This video is part of my “Road to Unicum” series in which I share what I’ve learned as I progress towards account Unicum rating (top 0.1%). I talk through how I’m reading the battle as it unfolds and discuss key decisions and mistakes. My hope is that these videos meaningfully help other players improve their gameplay.

Next episodes: ELC AMX Replays
Previous episode: T-44 Review, Holding the High Ground

I’m planning two ELC AMX videos – one of a tier 6 battle and another of a tier 8 battle – to show how to play the tank in different situations. It’s such a unique tank!


Taugrim's WoT Stats


Posted in Guide, Medium Tank, PVP, Video, World of Tanks

“Road to Unicum” Episode 4: T-44, Holding the High Ground (WoT)

In this episode, I review the T-44, a tier 8 Russian medium tank in World of Tanks (WoT).

I also discuss the value of high ground – an age-old principle of warfare that holds true in WoT on some maps – with footage of my T44 in a Mines battle.

Holding the high ground provides the following benefits:

  1. you have opportunities to take flanking shots on enemies below you, because they are preoccupied with tanks in front of them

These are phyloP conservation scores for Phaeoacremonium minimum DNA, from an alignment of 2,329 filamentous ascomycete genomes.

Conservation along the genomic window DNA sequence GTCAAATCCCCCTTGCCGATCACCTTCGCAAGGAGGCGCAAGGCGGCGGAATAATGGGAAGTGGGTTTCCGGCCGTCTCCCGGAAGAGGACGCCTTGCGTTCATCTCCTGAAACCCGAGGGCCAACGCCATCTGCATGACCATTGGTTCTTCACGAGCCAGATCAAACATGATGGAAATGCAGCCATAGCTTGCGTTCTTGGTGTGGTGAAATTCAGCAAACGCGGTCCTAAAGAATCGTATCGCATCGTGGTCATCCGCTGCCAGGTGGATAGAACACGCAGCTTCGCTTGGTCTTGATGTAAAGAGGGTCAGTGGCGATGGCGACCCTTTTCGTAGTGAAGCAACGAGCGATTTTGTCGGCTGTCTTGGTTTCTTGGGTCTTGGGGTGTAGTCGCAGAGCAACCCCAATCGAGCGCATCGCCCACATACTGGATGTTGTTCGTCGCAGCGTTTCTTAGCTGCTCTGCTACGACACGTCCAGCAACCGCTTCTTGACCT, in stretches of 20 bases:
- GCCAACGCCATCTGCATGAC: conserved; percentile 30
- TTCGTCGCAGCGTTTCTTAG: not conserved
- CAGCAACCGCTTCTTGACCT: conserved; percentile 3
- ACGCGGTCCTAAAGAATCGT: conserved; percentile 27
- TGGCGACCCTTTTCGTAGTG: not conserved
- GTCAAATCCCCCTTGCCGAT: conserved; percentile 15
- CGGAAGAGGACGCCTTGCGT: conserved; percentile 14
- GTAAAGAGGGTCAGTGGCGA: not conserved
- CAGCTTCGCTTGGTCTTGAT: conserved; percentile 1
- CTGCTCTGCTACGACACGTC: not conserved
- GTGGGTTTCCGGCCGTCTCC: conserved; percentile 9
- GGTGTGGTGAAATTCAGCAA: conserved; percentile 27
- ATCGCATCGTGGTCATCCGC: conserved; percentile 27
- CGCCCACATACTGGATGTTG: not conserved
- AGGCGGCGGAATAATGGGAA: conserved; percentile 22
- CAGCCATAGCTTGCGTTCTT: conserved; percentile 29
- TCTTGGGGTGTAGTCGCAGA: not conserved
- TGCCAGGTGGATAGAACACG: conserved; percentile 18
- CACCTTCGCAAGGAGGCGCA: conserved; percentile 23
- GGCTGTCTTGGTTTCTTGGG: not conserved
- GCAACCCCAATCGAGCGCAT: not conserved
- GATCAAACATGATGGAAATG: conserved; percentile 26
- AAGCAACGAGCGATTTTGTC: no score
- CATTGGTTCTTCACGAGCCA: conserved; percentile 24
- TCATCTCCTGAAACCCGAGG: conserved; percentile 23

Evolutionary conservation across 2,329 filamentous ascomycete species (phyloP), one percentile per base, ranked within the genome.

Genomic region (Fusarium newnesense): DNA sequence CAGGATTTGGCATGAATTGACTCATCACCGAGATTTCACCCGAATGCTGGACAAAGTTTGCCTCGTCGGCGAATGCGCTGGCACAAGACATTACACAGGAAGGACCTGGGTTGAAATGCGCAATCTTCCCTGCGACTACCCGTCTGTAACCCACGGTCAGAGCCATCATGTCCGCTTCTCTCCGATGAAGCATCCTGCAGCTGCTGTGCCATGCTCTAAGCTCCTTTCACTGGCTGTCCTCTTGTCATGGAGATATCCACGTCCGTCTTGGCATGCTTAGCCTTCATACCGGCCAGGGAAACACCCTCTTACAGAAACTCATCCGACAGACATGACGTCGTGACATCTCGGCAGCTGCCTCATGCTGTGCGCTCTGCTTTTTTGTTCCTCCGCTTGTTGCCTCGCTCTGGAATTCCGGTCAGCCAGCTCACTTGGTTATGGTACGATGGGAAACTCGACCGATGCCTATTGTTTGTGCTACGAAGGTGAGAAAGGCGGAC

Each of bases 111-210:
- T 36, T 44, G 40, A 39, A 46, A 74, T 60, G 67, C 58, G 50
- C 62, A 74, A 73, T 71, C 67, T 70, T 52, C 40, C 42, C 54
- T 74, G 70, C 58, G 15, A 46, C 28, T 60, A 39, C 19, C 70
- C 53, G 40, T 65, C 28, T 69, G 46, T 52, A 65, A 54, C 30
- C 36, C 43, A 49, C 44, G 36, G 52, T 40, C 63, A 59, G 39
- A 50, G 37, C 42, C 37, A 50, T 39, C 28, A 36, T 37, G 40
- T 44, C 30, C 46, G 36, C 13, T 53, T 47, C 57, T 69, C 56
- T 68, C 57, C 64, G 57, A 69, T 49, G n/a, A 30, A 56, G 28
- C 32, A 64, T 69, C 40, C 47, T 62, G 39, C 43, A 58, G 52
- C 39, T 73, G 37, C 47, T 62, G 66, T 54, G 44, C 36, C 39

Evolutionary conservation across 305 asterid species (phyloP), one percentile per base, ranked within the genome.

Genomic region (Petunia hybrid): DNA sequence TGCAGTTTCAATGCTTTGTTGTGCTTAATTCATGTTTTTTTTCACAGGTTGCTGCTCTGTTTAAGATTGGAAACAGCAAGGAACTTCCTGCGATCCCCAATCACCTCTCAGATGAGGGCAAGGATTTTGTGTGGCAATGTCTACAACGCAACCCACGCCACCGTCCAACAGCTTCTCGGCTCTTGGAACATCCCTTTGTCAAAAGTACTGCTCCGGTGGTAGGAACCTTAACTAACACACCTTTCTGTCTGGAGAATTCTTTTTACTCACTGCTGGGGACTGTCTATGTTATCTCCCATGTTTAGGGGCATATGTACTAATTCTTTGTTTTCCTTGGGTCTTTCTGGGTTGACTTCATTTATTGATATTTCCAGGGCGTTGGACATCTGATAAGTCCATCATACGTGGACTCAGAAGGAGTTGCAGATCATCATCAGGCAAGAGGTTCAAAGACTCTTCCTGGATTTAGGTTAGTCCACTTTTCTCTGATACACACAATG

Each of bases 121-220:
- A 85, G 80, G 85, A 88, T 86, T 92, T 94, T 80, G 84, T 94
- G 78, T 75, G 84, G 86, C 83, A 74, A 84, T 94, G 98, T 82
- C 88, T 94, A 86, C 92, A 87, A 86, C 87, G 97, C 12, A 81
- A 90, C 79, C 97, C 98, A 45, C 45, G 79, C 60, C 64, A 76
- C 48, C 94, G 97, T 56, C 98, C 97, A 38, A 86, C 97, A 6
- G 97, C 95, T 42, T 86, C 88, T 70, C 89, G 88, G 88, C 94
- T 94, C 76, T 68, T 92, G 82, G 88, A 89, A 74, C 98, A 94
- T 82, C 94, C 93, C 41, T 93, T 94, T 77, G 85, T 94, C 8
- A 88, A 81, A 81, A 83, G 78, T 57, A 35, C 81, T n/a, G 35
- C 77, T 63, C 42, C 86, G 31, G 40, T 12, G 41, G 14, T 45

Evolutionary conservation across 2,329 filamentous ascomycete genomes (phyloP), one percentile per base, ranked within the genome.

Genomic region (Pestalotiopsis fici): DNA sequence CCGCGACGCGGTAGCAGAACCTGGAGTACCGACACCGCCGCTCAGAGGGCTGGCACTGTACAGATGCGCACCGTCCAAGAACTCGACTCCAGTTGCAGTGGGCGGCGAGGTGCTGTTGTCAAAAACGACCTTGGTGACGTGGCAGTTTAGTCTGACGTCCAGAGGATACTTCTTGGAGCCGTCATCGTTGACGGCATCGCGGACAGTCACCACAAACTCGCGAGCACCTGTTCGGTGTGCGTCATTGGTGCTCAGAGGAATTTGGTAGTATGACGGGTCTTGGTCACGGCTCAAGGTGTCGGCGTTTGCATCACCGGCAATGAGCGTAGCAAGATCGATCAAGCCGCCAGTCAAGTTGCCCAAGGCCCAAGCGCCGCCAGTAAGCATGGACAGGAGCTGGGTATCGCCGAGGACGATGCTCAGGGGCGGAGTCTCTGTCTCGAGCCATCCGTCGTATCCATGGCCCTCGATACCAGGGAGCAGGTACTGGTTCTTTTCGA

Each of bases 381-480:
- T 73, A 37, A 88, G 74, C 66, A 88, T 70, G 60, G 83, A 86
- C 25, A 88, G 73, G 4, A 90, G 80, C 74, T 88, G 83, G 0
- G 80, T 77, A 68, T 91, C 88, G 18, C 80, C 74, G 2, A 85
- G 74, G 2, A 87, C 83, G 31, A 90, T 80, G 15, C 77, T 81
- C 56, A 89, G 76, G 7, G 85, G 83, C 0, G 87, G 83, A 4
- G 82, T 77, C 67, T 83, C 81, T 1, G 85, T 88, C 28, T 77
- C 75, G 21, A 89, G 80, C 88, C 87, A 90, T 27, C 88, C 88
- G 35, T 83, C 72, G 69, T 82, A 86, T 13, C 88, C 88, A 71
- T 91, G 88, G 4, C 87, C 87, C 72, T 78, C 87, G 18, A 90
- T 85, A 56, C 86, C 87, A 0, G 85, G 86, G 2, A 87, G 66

2. you can cover different sides of the map with minimal repositioning
  3. you control the extent of your tank’s exposure

In addition, I talk about the importance of being active – that is, playing smartly aggressive – as opposed to being passive / campy and letting the battle outcome be determined without you.

This video is part of my “Road to Unicum” series in which I share what I’ve learned as I progress towards account Unicum rating (top 0.1%). I talk through how I’m reading the battle as it unfolds and discuss key decisions and mistakes. My hope is that these videos meaningfully help other players improve their gameplay.

Next episode: T-44 in a Tier 10 Battle
Previous episodes: Reviews of E50, E50M, and T-34-85

After the next T-44 video, I’m planning two ELC AMX videos – one of a tier 6 battle and another of a tier 8 battle – to show how to play the tank in different situations. It’s such a unique tank!


Taugrim's WoT Stats

Posted in Guide, Medium Tank, PVP, Video, World of Tanks

Review: Red vs Brown Cherry MX Switches, Red vs Blue O-Rings

About 6 months ago, I bought my first mechanical keyboard, the CM Storm QuickFire Rapid with Cherry MX Red switches. As I wrote in my review, the keyboard worked great for gaming.

A short while later, I read an article that strongly recommended Brown switches for gaming. I wondered whether I’d made the wrong decision in choosing Red over Brown, given that I hadn’t tried either prior to purchasing the keyboard.

Given that I care about my gaming performance, I decided to conduct hands-on testing of Red and Brown Cherry MX switches to better understand the experience of using them and determine which worked better for me. I also wanted to test the switches with and without Red and Blue O-rings.

Therefore, I tested the following products:

The Keyboards